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VIDEO: Antoine J. Desroches shares 10 steps to achieve the optimal swimming technique

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Former ITU and current Ironman 70.3 pro Antoine Jolicoeur Desroches is one of the fastest swimmers on the circuit, regularly clocking the best swim splits in his races and familiar to being the first man out of the water in races. What’s the key to his swimming success? Desroches is extremely technically-proficient in the water, having developed a near-perfect stroke and optimal body positioning as he swims. This video provides footage of Deroches swimming, showing his stroke and body positioning from a variety of angles

Here are his 10 tips to achieving optimal swimming technique.

Enter the water with finger-tips first 

The first part of your body that should enter the water is your finger-tips, not your hand, your forearm nor your elbow. This will ensure that your arm enters the water with the right angle and that you can have a good traction.

Press the water back behind you

You should not be pushing the water down, but instead try to push the water behind you. This is what will make you move forward.

Don’t drop your elbows

Most beginner swimmers drop their elbow and don’t have a strong and efficient traction. By always keeping your elbow higher than your hand you ensure that you will be able to push the water will all your strength.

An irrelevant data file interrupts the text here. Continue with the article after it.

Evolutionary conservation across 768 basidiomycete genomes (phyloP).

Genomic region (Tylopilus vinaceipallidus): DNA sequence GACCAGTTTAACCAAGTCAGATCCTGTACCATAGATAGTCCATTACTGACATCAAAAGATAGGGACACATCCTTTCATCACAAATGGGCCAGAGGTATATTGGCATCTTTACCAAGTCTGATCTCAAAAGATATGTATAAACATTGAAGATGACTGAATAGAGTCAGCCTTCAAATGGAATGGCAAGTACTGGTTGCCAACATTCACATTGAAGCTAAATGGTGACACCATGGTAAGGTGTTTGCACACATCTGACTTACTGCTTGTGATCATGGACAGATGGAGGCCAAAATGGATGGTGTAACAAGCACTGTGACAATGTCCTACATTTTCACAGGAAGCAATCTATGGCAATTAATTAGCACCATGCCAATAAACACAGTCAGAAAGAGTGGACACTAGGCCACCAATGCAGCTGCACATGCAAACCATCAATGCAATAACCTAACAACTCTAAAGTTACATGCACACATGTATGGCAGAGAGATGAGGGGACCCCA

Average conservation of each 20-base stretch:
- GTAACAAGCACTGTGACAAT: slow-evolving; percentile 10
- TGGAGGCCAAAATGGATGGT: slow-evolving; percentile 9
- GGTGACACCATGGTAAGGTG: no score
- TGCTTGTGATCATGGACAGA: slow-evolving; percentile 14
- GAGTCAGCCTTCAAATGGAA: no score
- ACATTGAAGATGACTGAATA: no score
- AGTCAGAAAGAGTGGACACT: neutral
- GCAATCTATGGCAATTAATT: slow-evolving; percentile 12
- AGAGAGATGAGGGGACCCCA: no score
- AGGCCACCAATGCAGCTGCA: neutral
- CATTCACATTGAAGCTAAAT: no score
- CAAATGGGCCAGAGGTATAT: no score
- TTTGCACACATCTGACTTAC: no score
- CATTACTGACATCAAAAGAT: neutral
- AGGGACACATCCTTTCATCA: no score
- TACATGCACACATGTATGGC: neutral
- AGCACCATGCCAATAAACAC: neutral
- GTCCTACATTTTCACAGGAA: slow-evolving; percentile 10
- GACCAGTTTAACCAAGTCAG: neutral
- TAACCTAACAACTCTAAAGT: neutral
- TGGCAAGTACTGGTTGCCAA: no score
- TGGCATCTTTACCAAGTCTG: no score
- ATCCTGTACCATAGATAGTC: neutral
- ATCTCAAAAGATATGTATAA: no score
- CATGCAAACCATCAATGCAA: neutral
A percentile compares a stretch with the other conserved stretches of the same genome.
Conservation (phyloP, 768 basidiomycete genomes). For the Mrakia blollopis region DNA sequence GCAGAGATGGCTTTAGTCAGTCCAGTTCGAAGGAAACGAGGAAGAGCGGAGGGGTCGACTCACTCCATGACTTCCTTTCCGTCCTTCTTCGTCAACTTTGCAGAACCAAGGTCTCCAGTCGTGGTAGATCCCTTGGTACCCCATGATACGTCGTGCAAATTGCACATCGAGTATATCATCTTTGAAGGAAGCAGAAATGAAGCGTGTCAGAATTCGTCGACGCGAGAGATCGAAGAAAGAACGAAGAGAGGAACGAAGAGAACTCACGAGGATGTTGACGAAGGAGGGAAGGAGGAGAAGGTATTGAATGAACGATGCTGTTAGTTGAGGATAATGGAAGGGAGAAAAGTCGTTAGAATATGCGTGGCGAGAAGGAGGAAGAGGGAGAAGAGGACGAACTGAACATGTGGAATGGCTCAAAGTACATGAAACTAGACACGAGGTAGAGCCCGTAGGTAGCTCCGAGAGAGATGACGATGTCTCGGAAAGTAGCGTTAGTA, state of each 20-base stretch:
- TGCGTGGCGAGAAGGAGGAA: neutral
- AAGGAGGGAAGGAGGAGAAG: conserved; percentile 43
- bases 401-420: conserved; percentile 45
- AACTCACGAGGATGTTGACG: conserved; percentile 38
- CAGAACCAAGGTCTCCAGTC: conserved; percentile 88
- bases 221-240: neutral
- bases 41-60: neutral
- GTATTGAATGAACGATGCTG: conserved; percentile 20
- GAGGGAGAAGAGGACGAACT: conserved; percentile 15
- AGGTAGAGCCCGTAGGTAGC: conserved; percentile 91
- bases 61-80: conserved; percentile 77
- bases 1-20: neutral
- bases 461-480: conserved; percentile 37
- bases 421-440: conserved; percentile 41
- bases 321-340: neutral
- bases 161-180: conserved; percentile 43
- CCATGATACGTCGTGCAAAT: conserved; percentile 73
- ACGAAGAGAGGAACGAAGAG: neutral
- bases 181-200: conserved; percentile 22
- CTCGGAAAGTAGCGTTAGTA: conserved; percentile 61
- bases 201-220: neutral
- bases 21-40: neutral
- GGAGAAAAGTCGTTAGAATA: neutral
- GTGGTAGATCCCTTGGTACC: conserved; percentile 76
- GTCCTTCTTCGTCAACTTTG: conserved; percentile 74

High elbow

Even though some swimmers, most often sprinters, use the straight-arm, also known as windmill, technique, I believe that the most efficient technique for long distance swimmers and triathletes is the high elbow or bent-arm technique. Your elbow bends as your arm exits the water and rises high. Then your arm drops and your fingers enter the water. This ensures a much smoother entry in the water, so less drag is created.

Body rotation

Rotating your body along your long axis is key to a good traction. Indeed, by rotation (rolling) your body you can place your hand much farther in front of you and therefore pull much more water. Also, with a good rotation you use your lats, pecs and core instead of only your shoulders. This will also help prevent shoulder injuries.

Steady kick

Whether you are doing a six-beat kick or a two-beat kick, having a steady kick is important. Kicking fast is also important for swim starts and when you want to overtake someone.

Don’t cross over the centre line

Your arms should not cross over the center line because if you do you won’t move in a straight line.

Reach far in front of you

By reaching far you will push more water for every traction and therefore be more efficient. This will allow you to have a better distance per stroke (DPS).

Don’t over-rotate your head when breathing

Your head should only slightly rotate when you breath and only part of your mouth should be out of the water when breathing. This will ensure a faster breathing time and therefore a faster stroke.

Finish your stroke at your hip

You should maximize your stroke by pushing down with your triceps and finishing your stroke to your hip.